Azure Function That Calculates Your Age In Minutes.

Azure Function is Microsoft’s response to AWS Lambda: It gives you the possibility to create a serverless architecture. Now before you go bonkers: it’s called serverless, because you don’t need to purchase, rent or provision servers – Not because there are really no servers in the architecture.

Marketing worked over hours and decided that serverless sounds a whole lot better than Functions-As-A-Service. I agree with marketing there.

Serverless is interesting because you get charged per use, so zero-usage means zero dollar. In fact, the first 400,000 GB-s are free each month (Azure Pricing)

In this tutorial, I am going to show you how you can easily make your own Azure Function in Visual Studio. This function will calculate the age in minutes based on a birthdate and birthtime. First it will run locally and then it will be published to the Azure Cloud. The function will be written in C# and will be triggered as a webhook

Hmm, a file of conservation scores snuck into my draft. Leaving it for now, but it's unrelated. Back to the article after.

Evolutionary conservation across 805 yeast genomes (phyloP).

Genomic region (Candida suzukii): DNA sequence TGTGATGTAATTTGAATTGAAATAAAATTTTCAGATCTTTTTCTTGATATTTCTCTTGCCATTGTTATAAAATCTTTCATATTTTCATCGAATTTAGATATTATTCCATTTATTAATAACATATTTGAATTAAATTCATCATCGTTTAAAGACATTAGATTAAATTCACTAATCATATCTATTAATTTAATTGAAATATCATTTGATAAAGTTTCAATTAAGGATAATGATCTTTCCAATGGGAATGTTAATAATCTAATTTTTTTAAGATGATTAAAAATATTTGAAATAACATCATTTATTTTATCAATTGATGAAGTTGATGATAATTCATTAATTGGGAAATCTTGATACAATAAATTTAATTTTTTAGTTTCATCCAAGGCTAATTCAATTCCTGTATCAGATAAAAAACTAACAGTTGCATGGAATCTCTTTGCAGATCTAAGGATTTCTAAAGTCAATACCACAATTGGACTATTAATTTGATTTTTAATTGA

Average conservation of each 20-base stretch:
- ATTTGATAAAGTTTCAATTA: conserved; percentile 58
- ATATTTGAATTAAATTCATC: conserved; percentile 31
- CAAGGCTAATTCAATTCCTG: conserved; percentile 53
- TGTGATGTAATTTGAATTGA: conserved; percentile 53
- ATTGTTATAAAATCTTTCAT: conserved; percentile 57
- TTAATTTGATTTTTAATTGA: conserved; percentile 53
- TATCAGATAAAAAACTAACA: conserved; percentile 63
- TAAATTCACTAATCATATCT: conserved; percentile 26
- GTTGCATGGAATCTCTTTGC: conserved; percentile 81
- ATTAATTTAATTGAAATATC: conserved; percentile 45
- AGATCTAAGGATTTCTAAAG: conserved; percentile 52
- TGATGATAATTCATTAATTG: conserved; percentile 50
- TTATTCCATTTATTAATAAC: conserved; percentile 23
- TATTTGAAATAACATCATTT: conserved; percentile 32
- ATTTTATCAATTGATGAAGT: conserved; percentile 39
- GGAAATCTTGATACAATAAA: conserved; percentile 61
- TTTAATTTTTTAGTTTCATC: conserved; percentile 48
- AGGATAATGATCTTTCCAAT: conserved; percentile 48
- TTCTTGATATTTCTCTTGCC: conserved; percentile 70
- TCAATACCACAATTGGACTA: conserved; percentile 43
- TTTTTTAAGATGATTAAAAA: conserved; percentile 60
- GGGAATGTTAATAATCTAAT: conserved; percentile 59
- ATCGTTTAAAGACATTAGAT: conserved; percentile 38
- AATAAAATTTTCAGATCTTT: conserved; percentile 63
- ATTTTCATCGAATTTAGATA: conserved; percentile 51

Of course, Instead of using C#, you can use JavaScript, F#, Python, PHP, Bash, PowerShell – And you could just create the function in the Azure Portal. Also there are many triggers available: schedules, azure events, and more.

This tutorial is just a beginner’s guide of how to work with Azure functions. Before you start, use a version of Visual Studio 2017 and make sure you have the extension “Azure Functions and Web Job Tools” installed. You can check this at the menu item Tools > “Extensions and Updates”.